It sounds like it could be the result of Atropine or Scopolamine toxicity, since one of the classic side effects is a dry mouth. Does the patient still have post-oral secretions, and if not, is he still getting the Atropine? Maybe the family needs some education about medication administration and when and when not to give meds. Sometimes families get the idea that if a med is effective for a symptom, then the more the better, even after the symptom is resolved or greatly decreased. It might be a good idea to review the patient's medication schedule with the family, just in case.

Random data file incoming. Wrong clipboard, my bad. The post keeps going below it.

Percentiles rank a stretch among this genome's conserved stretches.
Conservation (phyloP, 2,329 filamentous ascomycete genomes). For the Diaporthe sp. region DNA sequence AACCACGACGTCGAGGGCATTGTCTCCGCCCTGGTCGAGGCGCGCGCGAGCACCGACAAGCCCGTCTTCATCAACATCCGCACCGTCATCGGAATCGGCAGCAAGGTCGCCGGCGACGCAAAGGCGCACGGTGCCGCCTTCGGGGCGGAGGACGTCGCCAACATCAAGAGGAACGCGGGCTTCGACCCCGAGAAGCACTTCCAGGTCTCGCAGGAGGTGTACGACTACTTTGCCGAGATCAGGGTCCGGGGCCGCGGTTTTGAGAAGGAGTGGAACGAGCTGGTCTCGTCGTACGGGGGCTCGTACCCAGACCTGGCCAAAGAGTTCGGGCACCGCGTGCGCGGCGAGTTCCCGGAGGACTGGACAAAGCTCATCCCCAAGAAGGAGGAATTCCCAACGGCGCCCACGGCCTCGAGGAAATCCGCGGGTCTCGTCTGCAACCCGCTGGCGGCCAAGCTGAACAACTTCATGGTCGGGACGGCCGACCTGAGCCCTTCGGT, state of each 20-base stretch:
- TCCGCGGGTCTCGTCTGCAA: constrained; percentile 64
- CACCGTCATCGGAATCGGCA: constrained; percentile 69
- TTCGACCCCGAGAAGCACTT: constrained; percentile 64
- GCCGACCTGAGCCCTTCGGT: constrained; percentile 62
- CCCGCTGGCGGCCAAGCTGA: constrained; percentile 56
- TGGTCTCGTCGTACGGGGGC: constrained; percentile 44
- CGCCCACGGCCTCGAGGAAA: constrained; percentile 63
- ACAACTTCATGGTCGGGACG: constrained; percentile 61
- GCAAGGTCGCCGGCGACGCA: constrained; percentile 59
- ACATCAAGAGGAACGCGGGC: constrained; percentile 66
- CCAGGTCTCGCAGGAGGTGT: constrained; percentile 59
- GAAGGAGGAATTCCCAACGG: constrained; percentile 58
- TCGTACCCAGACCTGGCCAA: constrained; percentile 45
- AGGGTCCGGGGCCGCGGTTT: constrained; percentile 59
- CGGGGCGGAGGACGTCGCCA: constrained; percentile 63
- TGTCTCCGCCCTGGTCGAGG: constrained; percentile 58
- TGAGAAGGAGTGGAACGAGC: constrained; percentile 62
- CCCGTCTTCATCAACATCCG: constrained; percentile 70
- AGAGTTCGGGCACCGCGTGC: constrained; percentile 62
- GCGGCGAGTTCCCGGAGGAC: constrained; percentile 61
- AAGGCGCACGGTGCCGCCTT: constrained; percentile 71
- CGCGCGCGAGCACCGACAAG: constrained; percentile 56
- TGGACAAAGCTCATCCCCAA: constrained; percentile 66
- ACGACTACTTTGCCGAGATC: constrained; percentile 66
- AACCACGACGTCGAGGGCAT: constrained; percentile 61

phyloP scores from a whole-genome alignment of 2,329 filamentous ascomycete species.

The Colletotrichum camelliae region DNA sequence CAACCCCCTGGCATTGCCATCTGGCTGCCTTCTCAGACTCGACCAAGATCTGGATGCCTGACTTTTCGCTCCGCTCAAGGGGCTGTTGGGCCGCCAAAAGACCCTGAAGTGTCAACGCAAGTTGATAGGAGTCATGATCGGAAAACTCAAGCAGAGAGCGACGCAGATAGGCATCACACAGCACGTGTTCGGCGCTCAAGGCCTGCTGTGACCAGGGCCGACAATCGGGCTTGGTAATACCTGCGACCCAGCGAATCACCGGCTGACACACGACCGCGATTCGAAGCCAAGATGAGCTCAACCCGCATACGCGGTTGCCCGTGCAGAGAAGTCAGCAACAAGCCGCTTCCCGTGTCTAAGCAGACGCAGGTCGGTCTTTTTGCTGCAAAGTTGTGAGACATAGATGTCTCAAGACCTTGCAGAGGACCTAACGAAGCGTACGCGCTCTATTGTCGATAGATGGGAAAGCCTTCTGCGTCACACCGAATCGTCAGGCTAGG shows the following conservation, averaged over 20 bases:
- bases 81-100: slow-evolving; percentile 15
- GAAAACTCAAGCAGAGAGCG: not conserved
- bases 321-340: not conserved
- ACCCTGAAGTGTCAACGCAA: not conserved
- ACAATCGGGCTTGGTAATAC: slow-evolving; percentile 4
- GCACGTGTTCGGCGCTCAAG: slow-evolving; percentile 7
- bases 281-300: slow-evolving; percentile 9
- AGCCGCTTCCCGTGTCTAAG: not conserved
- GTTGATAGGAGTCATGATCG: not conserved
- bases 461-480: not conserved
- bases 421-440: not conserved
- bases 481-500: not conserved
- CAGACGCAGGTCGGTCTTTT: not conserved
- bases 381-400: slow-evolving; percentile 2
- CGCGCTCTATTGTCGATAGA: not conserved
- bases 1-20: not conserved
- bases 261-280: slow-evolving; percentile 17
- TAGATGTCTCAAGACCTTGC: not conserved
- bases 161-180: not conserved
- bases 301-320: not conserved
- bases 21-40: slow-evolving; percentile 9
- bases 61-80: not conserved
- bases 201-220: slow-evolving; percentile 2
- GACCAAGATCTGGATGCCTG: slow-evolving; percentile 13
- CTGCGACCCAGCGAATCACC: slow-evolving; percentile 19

As far as end of life secretions being more stressful for the family than for the patient, I think there is some truth to that, because hearing a "death rattle" is very disturbing to family members who don't want to see their loved one suffer and equate the rattling respirations with suffering, even if the patient is actually quite comfortable. However, if the secretions are making it difficult for the patient to breathe, then it is a comfort care issue for the patient as well, and the secretions should be controlled. Do we ever give Atropine, Scop, or Levsin to alleviate the family's suffering instead of the patient's? Most likely we do, but part of end of life care, to me anyway, is to bring comfort to the patient's family as well as the patient. Of course, if it is an extreme case such as the one that you described here, than there has to be a balance between comforting the family and keeping the patient comfortable, and having a dried, stiff uvula doesn't sound very comfortable to me.